Yeah, life sucks when you’re hungover.

But hangover symptoms are not just physical; they are cognitive as well. People with hangovers show delayed reaction times and difficulties with attention, concentration, and visual-spatial perception.

Not a mind-blowing revelation, but all the more reason NOT to drink right before finals. It’s all about the timing, peoples! I would also avoid in partaking in activities such as sudoku, puzzles, and Jenga during this period. The A-game just won’t be there, mon amis. Nup.

Hangovers also have an emotional component.

Like ANGER?

Kingsley Amis, who was, in his own words, one of the foremost drunks of his time, and who wrote three books on drinking, described this phenomenon as “the metaphysical hangover”: “When that ineffable compound of depression, sadness (these two are not the same), anxiety, self-hatred, sense of failure and fear for the future begins to steal over you, start telling yourself that what you have is a hangover. . . . You have not suffered a minor brain lesion, you are not all that bad at your job, your family and friends are not leagued in a conspiracy of barely maintained silence about what a shit you are, you have not come at last to see life as it really is.”

Oh, so not like anger. I don’t get the self-hatred part, since I’m more mad at ze bottle than at myself. Like, “How could you DO this to me, when all I’ve ever done was RUV you?!”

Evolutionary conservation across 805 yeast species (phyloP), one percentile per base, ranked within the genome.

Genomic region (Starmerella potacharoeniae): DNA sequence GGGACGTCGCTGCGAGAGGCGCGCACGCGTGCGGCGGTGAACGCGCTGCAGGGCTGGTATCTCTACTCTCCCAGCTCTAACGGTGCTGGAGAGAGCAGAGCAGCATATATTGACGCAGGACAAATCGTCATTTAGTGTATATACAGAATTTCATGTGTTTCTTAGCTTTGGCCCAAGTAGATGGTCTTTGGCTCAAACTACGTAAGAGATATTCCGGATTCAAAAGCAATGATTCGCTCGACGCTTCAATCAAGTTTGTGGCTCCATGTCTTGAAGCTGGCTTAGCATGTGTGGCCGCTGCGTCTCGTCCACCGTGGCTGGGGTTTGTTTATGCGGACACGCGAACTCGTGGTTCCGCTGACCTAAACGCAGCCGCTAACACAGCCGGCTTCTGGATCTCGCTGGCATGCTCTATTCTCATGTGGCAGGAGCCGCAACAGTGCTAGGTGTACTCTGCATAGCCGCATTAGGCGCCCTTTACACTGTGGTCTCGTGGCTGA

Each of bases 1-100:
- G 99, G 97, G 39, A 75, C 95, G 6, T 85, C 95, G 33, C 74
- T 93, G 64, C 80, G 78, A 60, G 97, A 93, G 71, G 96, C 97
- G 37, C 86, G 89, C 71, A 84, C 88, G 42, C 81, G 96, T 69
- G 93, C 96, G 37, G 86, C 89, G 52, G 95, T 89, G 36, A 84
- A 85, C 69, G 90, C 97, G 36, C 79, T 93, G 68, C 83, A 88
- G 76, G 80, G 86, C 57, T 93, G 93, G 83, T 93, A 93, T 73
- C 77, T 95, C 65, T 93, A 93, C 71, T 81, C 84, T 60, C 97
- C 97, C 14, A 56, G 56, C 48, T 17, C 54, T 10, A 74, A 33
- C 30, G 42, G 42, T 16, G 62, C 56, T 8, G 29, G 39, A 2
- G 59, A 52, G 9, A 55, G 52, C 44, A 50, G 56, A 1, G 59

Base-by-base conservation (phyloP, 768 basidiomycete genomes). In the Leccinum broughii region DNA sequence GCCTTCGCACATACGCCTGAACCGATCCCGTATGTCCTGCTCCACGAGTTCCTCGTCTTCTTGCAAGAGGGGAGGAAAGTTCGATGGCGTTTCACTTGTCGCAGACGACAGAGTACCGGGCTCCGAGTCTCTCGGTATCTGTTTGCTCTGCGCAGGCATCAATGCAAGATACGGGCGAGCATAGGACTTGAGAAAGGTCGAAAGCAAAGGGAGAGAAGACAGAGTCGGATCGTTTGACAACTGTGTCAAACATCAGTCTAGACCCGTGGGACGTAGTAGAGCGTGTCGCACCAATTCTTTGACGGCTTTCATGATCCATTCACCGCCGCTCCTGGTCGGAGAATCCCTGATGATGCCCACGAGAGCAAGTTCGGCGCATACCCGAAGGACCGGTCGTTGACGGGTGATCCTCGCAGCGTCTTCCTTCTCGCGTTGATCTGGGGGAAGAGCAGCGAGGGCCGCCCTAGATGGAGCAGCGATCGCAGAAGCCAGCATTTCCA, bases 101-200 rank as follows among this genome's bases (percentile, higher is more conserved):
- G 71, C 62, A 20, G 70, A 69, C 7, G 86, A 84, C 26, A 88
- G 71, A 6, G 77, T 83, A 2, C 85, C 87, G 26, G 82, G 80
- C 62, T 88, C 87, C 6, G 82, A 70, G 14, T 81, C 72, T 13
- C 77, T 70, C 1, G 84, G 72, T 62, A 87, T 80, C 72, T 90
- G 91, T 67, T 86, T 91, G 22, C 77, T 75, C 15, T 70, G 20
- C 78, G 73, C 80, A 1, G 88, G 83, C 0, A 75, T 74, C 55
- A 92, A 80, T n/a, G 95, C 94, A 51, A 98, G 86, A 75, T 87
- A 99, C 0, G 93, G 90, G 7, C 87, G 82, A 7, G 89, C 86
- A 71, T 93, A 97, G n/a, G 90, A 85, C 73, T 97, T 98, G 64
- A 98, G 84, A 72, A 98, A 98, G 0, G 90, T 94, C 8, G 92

The severity of a hangover depends, of course, on how much you drank the night before, but that is not the only determinant. What, besides alcohol, did you consume at that party? If you took other drugs as well, your hangover may be worse. And what kind of alcohol did you drink? In general, darker drinks, such as red wine and whiskey, have higher levels of congeners—impurities produced by the fermentation process, or added to enhance flavor—than do light-colored drinks such as white wine, gin, and vodka. The greater the congener content, the uglier the morning. Then there are your own characteristics—for example, your drinking pattern. Unjustly, habitually heavy drinkers seem to have milder hangovers. Your sex is also important. A woman who matches drinks with a man is going to get drunk faster than he, partly because she has less body water than he does, and less of the enzyme alcohol dehydrogenase, which breaks down alcohol.